“We’ll test you again for gestational diabetes this time at about 16 weeks so fingers crossed you won’t have it again and then we won’t re-test until 26 weeks,” said my midwife. With my last pregnancy, other people seemed to act like having gestational diabetes meant the end of the world or the end of all fun, except of course people who actually had gestational diabetes or Type 2 diabetes who had a very healthy view of it. With this being my second pregnancy, I assume that I will have it again and am going into it mentally-prepared. Not everyone will have it with each pregnancy, but I know it can happen.
“That’s okay. I felt like I managed it well and kept to a low-carb diet and exercised after meals. I’d be okay if I have it again”, I said. I remembered with my first pregnancy the overwhelming sense of terror that I felt when I found out about the diagnosis, which of course was conveniently a couple of days before I had a baby shower at work. My co-workers at the time were so supportive and knew what to do, making some great protein-rich foods and providing some light, healthy carbs before I even took a nutrition class with a dietitian.
You Can Do This
I’m here to tell you that if you happen to have gestational diabetes with your pregnancy, just take a deep breath and say, “I can do this!” You’d be surprised to see that it’ll change your perspective on health and nutrition in general. I think it’s nature’s way of telling you that someday you could have Type 2 diabetes and so it’s important to see if you can make small lifestyle changes that will benefit you for the rest of your life.
Seek help from your healthcare professionals. When I was first diagnosed, I got very emotional about it. My midwife actually called me on her way home from work to reassure me that things will turn out fine and that the whole medical team knew what to do in order to help me. I saw a great dietitian and found out that my meter and materials were covered by insurance. Taking a walk after meals helped to regulate my blood sugar. Potentially you can get your family together to do a family walk or pop the other kids in the stroller or wagon and make it the new routine.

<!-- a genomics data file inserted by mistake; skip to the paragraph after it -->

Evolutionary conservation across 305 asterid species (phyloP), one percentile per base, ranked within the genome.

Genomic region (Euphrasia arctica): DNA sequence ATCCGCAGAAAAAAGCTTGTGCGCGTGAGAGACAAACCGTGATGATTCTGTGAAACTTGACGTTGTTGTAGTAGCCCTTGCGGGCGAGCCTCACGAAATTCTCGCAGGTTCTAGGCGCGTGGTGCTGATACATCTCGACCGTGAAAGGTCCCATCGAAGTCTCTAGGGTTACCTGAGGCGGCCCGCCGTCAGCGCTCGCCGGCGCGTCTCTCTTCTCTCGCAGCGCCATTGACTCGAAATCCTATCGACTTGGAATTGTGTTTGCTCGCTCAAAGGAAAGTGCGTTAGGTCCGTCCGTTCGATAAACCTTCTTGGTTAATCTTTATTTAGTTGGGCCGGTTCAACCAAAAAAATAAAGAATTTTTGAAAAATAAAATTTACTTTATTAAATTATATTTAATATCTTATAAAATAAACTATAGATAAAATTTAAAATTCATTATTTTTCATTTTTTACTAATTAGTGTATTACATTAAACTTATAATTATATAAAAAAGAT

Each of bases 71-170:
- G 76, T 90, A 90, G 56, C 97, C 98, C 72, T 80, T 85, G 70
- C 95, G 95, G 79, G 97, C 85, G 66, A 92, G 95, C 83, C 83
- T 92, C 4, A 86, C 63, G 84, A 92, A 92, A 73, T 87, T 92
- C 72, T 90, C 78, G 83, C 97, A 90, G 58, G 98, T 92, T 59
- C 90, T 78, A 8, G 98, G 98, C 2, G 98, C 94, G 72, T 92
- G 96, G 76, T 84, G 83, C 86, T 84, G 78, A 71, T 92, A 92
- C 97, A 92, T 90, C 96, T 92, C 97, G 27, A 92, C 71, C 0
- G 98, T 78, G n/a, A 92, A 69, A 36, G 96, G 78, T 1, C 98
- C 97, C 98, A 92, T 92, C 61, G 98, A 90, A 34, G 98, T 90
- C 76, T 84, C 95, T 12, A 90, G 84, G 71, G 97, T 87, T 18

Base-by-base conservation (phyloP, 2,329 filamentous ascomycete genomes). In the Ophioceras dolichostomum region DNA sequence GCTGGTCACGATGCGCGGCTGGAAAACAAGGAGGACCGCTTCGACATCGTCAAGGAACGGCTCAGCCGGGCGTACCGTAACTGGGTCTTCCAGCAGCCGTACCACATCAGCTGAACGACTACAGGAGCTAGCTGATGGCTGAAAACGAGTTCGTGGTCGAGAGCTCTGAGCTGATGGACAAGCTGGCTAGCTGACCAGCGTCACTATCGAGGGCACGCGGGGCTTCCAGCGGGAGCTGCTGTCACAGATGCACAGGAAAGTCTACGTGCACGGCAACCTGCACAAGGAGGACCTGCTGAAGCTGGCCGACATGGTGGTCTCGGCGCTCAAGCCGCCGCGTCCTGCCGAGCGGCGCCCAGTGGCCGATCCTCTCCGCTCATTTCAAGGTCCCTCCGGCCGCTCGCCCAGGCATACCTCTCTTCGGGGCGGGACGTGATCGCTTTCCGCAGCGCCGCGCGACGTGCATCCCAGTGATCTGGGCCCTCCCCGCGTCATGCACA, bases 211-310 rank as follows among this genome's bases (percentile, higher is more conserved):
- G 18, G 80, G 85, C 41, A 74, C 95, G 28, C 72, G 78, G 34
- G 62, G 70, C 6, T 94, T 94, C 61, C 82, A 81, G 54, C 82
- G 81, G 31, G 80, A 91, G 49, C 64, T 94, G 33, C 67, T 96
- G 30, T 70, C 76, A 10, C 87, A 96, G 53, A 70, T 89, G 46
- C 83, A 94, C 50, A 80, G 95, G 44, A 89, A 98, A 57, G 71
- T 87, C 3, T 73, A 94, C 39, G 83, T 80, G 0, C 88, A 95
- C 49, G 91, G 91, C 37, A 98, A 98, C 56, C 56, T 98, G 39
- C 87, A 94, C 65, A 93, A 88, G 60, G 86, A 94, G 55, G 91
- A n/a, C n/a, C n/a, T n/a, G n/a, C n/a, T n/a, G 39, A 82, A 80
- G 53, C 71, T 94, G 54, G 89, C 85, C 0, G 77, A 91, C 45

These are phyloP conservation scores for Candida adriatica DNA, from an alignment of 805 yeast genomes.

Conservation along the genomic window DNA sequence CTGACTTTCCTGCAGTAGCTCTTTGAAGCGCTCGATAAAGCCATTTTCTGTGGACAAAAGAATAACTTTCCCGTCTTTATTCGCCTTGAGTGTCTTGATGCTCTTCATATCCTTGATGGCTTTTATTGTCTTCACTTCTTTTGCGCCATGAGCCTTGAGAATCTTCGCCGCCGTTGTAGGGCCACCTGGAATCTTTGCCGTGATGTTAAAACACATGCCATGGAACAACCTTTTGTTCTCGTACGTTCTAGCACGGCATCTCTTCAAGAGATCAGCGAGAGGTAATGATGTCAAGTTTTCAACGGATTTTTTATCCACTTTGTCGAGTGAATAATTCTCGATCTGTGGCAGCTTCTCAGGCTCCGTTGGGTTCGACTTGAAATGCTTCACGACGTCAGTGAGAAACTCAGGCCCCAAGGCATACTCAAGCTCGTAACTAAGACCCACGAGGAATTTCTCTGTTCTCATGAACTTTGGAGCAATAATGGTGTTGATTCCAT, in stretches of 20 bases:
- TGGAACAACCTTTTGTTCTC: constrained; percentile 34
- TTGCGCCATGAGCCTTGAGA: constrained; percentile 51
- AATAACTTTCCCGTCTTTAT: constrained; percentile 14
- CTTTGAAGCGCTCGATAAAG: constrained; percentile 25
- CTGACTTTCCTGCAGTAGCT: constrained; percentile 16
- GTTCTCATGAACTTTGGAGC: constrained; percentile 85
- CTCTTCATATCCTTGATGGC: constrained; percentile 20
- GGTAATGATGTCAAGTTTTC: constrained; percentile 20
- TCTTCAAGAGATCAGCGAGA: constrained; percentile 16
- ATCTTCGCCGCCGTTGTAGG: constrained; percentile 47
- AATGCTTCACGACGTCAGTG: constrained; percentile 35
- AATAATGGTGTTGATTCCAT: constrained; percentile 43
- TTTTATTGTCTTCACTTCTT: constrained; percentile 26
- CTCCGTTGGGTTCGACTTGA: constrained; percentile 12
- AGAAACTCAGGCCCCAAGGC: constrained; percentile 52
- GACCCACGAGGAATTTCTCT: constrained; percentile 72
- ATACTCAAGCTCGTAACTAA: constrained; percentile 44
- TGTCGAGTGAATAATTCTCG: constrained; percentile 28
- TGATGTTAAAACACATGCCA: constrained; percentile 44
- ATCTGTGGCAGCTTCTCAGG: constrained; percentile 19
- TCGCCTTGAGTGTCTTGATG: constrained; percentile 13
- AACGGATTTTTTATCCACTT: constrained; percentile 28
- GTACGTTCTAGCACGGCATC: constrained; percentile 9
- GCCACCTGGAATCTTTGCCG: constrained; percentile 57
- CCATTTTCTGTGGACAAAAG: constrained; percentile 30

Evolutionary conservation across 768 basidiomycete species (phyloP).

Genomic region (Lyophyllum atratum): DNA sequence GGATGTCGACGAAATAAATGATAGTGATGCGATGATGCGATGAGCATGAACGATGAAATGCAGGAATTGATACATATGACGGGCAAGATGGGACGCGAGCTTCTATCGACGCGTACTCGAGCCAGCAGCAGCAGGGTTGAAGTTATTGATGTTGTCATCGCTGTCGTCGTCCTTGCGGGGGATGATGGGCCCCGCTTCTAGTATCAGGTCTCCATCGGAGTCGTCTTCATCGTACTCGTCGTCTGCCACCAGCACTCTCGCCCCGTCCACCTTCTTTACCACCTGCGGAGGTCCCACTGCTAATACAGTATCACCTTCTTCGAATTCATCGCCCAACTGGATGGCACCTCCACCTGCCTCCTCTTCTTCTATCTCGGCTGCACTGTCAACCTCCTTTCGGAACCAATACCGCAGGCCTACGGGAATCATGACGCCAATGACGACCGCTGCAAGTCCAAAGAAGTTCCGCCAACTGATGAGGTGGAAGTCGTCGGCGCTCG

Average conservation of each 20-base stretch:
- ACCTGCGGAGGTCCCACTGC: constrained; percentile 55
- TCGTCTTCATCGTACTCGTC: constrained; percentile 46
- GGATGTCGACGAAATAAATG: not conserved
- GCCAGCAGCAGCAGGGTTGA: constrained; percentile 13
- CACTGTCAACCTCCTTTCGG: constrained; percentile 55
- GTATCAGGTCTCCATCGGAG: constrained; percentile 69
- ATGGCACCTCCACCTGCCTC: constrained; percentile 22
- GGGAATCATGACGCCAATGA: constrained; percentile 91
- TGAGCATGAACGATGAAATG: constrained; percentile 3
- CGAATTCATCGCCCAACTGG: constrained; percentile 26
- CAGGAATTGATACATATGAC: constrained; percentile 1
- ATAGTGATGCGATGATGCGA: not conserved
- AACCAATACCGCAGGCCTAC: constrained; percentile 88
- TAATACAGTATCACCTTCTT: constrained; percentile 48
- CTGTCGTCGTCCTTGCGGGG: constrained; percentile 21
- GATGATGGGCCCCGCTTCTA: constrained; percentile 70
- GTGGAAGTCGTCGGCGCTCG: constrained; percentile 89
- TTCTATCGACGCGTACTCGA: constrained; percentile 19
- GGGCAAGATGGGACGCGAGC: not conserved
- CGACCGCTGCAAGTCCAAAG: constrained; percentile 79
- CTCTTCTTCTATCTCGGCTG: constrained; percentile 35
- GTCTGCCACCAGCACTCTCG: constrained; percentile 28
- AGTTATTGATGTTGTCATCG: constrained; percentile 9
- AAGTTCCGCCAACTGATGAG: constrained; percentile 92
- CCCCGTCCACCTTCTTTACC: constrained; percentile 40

I started to get excited about my little extra snacks, packing some different flavors of hummus and carrot sticks or peppers to dip. I bought a fancy pasteurized cheese as my protein for snacks or a light yogurt and exciting nut mix. I realized that by eating smaller meals and having low-carb, high-protein snacks, I felt sustained throughout the day and less tired. By exercising, I also became more energized and my weight gain plateaued instead of increasing by an unhealthy amount. I gave birth to a nice, petite 6-pound 5-ounce baby who was easier to push out.
Remember, It’s Not Your Fault
I want to raise awareness of the fact that gestational diabetes is hereditary. I had other people rudely saying, “Maybe you shouldn’t have eaten so many sweets” and other things to indicate that they did not know what diabetes was in the first place and that they blamed me for giving myself diabetes. The medical community is not exactly sure why people get it. In my case, I have had family members who have diabetes and I am suspected to have PCOS (Polycystic Ovary Syndrome), which sometimes has been linked to insulin resistance or a potential predisposition toward diabetes.
Of course, there can be complications with gestational diabetes and I realize that I had things much easier compared to some other people. Sometimes you have to take insulin and that is the body’s way of reacting to the pregnancy. If you do have it, you can feel in control of regulating your diet and exercise regimen. Pills or insulin might be tools that can help you on your journey. Please don’t beat yourself up but instead, try to stay positive and make small goals for yourself. I took things one day at a time toward the end of my pregnancy. As with everything in motherhood, you will get through this and become a stronger person because of it. Your baby will thank you for all your hard work!